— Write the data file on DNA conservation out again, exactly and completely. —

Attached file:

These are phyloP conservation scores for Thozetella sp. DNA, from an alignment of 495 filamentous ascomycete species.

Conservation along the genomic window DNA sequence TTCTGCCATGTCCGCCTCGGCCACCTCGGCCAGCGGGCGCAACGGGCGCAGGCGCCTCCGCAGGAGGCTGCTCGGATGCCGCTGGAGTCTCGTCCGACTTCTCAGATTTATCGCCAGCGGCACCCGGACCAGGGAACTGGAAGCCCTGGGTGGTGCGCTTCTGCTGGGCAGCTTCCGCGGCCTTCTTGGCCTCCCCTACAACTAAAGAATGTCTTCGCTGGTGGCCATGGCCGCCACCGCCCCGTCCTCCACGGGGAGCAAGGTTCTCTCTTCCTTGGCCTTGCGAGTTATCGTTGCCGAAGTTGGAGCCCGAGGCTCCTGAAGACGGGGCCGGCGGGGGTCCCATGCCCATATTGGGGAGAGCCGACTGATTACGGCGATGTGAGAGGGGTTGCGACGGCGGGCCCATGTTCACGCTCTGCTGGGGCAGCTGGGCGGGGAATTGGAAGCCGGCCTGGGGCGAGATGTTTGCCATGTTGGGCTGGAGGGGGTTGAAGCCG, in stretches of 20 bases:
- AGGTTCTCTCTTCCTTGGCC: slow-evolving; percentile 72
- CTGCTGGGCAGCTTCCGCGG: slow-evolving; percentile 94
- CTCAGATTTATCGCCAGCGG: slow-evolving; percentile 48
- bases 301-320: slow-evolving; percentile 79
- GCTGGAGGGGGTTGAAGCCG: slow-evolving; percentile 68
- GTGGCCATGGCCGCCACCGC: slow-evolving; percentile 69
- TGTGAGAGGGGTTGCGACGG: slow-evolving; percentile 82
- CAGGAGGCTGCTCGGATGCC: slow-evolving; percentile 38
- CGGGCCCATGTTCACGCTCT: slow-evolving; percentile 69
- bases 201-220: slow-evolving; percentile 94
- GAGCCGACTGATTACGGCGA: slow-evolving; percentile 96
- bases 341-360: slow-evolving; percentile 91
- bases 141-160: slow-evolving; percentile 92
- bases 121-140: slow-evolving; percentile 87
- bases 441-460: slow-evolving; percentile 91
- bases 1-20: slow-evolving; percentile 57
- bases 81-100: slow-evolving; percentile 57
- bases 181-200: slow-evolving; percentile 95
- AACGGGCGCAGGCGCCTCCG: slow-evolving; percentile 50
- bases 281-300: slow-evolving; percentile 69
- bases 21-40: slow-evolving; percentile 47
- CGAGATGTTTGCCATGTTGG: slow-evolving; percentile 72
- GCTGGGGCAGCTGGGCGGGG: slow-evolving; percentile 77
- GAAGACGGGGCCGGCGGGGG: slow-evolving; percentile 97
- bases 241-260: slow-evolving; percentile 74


These are phyloP conservation scores for Thozetella sp. DNA, from an alignment of 495 filamentous ascomycete species.

Conservation along the genomic window DNA sequence TTCTGCCATGTCCGCCTCGGCCACCTCGGCCAGCGGGCGCAACGGGCGCAGGCGCCTCCGCAGGAGGCTGCTCGGATGCCGCTGGAGTCTCGTCCGACTTCTCAGATTTATCGCCAGCGGCACCCGGACCAGGGAACTGGAAGCCCTGGGTGGTGCGCTTCTGCTGGGCAGCTTCCGCGGCCTTCTTGGCCTCCCCTACAACTAAAGAATGTCTTCGCTGGTGGCCATGGCCGCCACCGCCCCGTCCTCCACGGGGAGCAAGGTTCTCTCTTCCTTGGCCTTGCGAGTTATCGTTGCCGAAGTTGGAGCCCGAGGCTCCTGAAGACGGGGCCGGCGGGGGTCCCATGCCCATATTGGGGAGAGCCGACTGATTACGGCGATGTGAGAGGGGTTGCGACGGCGGGCCCATGTTCACGCTCTGCTGGGGCAGCTGGGCGGGGAATTGGAAGCCGGCCTGGGGCGAGATGTTTGCCATGTTGGGCTGGAGGGGGTTGAAGCCG, in stretches of 20 bases:
- AGGTTCTCTCTTCCTTGGCC: slow-evolving; percentile 72
- CTGCTGGGCAGCTTCCGCGG: slow-evolving; percentile 94
- CTCAGATTTATCGCCAGCGG: slow-evolving; percentile 48
- bases 301-320: slow-evolving; percentile 79
- GCTGGAGGGGGTTGAAGCCG: slow-evolving; percentile 68
- GTGGCCATGGCCGCCACCGC: slow-evolving; percentile 69
- TGTGAGAGGGGTTGCGACGG: slow-evolving; percentile 82
- CAGGAGGCTGCTCGGATGCC: slow-evolving; percentile 38
- CGGGCCCATGTTCACGCTCT: slow-evolving; percentile 69
- bases 201-220: slow-evolving; percentile 94
- GAGCCGACTGATTACGGCGA: slow-evolving; percentile 96
- bases 341-360: slow-evolving; percentile 91
- bases 141-160: slow-evolving; percentile 92
- bases 121-140: slow-evolving; percentile 87
- bases 441-460: slow-evolving; percentile 91
- bases 1-20: slow-evolving; percentile 57
- bases 81-100: slow-evolving; percentile 57
- bases 181-200: slow-evolving; percentile 95
- AACGGGCGCAGGCGCCTCCG: slow-evolving; percentile 50
- bases 281-300: slow-evolving; percentile 69
- bases 21-40: slow-evolving; percentile 47
- CGAGATGTTTGCCATGTTGG: slow-evolving; percentile 72
- GCTGGGGCAGCTGGGCGGGG: slow-evolving; percentile 77
- GAAGACGGGGCCGGCGGGGG: slow-evolving; percentile 97
- bases 241-260: slow-evolving; percentile 74